It was the spring of 1984. I attended my first National Speakers Association meeting.
I was destined to become a professional member, to serve two terms on the Board of Directors of the San Francisco Chapter, and to speak (not main stage) at a National Convention.
San Francisco Chapter meetings were very popular then, hosting somewhere between 250 and 300 guests. The day I went, Susan RoAne (author of How to Work a Room) was speaking. Challenging her audience, she challenged, “Show me your hand if, upon hearing there are 500 people you’ve never met available to talk with you in a room down the hall, you’d be thrilled to go there to meet them.” Almost everyone raised their hand. I did not. I concluded I was with the wrong group. I was shy, after all, and did not enjoy meeting people, particularly in groups.
Shy was how I described myself to others. Hoping to fade into the woodwork, I stood uncomfortably on the edges of rooms while my husband told jokes and interacted. I was afraid of making mistakes, saying the wrong thing, and believed I was uninteresting to others. I’d prefer to stay home, after all, going to such events only as a dutiful and supportive wife.
I stayed shy for many years. Then, I joined the Spiritualist Church in my area, where the minister was a psychic who delivered individual messages from the pulpit. He offered me a message, reminding me that I was shy.
“You know what shyness is?” he asked me. I felt confused and had no answer. “It’s an extreme form of self-absorption!” he said gleefully. “You’re busy wondering what they’re thinking of you. Here’s the deal. They are not thinking about you! You know why? Because they’re busy thinking about themselves!”
That’s putting it all into perspective! For all the years I felt justified in being a wallflower because I was shy, and this religious leader was telling me I was, instead, self-absorbed. I stayed shocked for many days thereafter.
A dyed-in-the-wool personal growth person, I started observing myself more closely whenever I began to feel shy. Since I was a psychotherapist helping others, I observed and explored this quality in them, too. The man was right: every time I felt shy, I was thinking about what others were thinking of me. They were judging or ignoring me. It was all about me! Others were not at all thinking about me. But were they really primarily thinking about themselves?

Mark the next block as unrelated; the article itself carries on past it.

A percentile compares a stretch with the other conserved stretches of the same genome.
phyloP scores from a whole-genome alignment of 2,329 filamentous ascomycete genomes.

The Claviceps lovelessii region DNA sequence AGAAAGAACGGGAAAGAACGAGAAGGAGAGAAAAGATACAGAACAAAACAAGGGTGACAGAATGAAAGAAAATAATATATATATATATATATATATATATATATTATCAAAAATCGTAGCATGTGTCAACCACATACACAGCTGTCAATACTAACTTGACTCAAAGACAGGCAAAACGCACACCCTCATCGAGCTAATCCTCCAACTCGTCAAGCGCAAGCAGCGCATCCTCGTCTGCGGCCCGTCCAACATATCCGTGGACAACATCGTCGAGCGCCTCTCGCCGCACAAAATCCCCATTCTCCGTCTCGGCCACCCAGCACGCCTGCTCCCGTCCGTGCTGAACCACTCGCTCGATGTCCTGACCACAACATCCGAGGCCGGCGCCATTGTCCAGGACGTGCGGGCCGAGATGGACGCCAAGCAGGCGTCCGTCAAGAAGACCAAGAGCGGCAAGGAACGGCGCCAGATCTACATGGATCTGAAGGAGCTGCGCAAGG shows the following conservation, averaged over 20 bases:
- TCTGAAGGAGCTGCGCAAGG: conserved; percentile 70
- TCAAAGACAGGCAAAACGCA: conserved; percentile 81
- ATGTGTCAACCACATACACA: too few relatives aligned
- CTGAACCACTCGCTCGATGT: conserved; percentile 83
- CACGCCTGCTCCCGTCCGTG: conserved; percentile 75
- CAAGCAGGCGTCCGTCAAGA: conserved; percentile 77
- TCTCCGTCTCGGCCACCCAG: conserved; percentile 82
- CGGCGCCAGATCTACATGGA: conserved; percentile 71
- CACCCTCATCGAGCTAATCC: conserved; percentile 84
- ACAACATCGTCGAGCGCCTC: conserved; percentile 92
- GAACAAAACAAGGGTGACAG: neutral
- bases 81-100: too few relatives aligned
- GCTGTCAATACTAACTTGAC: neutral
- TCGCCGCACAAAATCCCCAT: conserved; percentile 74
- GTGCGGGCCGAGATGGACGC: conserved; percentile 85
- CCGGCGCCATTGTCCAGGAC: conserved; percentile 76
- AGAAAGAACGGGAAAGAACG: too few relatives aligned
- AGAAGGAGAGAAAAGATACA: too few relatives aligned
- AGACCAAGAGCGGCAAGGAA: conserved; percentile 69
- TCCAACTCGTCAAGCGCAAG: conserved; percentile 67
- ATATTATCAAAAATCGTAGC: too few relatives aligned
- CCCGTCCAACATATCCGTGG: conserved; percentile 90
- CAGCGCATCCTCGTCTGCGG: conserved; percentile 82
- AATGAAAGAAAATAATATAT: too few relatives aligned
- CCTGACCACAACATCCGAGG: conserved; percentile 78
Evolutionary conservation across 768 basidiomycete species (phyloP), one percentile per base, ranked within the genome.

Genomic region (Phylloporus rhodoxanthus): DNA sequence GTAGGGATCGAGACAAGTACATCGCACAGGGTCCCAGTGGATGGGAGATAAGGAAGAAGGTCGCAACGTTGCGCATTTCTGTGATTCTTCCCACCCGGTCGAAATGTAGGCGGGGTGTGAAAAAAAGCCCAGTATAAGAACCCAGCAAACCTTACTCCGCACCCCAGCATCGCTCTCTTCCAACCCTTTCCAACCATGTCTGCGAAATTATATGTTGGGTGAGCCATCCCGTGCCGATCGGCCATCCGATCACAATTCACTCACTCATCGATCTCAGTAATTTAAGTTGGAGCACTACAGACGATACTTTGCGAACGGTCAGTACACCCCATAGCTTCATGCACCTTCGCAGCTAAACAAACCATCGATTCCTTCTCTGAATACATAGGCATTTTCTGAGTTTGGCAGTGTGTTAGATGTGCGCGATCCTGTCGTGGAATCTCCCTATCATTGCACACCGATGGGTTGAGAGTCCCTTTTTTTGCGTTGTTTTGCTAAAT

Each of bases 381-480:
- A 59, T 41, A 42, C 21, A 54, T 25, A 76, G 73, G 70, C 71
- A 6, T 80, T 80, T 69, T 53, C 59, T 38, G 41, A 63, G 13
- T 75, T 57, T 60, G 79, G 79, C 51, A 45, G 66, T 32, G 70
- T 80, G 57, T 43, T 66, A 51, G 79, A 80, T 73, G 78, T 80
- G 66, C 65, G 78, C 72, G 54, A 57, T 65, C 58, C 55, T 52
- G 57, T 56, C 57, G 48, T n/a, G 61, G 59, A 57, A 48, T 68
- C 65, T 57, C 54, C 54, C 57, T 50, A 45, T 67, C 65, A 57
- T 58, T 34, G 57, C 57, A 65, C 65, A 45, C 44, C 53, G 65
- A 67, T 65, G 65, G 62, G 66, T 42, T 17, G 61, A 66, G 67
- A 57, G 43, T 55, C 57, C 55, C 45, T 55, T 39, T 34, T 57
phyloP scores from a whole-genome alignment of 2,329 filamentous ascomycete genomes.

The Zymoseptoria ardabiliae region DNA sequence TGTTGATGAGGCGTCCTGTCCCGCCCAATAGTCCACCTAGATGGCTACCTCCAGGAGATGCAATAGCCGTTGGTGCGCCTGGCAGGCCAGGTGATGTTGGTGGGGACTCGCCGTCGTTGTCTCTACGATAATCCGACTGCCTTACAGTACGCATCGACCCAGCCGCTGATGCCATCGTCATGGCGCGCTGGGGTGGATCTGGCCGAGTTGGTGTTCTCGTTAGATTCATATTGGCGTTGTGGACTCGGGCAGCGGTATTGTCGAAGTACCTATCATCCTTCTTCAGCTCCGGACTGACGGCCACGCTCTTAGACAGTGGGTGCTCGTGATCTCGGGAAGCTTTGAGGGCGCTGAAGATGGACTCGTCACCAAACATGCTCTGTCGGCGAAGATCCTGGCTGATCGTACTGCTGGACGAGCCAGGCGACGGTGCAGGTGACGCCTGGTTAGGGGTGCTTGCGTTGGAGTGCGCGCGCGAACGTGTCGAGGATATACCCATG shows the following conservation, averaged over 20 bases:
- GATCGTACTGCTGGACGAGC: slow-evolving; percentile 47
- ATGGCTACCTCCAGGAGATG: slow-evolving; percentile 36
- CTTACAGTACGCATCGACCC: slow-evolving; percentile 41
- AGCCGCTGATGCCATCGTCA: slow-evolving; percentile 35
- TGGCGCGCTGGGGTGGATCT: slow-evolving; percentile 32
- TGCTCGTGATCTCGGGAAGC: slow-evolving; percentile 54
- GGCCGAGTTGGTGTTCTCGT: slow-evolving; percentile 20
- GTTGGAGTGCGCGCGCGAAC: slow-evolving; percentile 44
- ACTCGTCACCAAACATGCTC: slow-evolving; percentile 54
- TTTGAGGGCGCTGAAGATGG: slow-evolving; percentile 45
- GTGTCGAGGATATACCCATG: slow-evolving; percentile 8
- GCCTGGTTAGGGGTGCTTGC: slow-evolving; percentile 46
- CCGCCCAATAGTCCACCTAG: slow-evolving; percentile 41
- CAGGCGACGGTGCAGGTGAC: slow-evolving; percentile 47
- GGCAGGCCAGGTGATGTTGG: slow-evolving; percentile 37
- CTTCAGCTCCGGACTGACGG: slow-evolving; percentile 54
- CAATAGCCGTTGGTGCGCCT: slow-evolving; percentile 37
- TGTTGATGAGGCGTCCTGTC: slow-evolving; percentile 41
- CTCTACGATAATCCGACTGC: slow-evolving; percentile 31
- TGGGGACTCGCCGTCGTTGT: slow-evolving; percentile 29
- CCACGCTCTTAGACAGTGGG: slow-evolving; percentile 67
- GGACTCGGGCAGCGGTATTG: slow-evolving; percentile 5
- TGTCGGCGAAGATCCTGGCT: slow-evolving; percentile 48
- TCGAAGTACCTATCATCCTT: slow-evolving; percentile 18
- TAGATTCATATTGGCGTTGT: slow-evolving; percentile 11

Turns out, they were. As I accepted that truth, I began to formulate a new way of being and interacting with others.
All humans, I had learned, need energy, which they get in the form of attention. In my classes, I had demonstrated to participants that people will give themselves attention if they are removed from a group and asked to sit on the sidelines. They start to think about whether their group is talking about them, what it is about them that created the separation, and a host of other issues. How could this be used to help me deal with shyness?
My conclusion: Since all people want energy, and get it primarily in the form of attention, then it might be that all I had to do was pay attention to them, and I’d have no room for my own shyness!
In my 30’s, I tested this hypothesis one night at a party where I only knew about two people besides the host. The house was jammed, to the extent that when some people moved from the living room into the kitchen, or from the kitchen to the den, all the people in that room moved there, too! I decided to select at least one man who looked interesting to me and just pay attention to him. I did not plan to talk with them, just notice them.
One man caught my eye as he came through the front door. I smiled at him when he looked up. Later, I saw he had been herded into the living room, this time looking at him without smiling. When he was in the kitchen, and I had been shoved into the den, I smiled at him once more. Through the seven rooms of the house, I kept catching his eye and just paying attention to him, smiling only twice.
Toward the end of the evening, the crowd began to thin. The man came over to talk with me. “I’ve been watching you all night,” he said to me. “I spied you the minute I walked in. Then I saw you in the kitchen, the den, the playroom, and the garage.” By now, I was smiling. “I’d like to get to know you better,” he was saying.
By the end of the evening, I had received, not one, but three invitations to leave the party and go home with the gentlemen to whom I had paid attention. I refused the invitation, but left feeling quite triumphant! I had discovered a powerful key to giving up shyness. Just pay attention to others!
I began to do this with everyone I met, whether individually or in a group. I learned to pay attention by commenting positively on an item of their clothing, a behavior I observed, a statement made. It became clear that people loved to receive attention and wanted to talk with me any time I gave it.
I returned to the National Speakers Association, spoke with Susan RoAne, and told her I was now ready to happily and enthusiastically go into the room filled with 500 strangers!
Ten years later, I added an ingredient: I made a contract to love myself and make love my guiding life principle, no matter what.
Now no one in my life believes that I was once shy. Being more outgoing is easy: love yourself and others, and show genuine interest in them.
There’s more I learned about emotions: visit www.emotionalmasteryforlife.com.
Talk with you soon!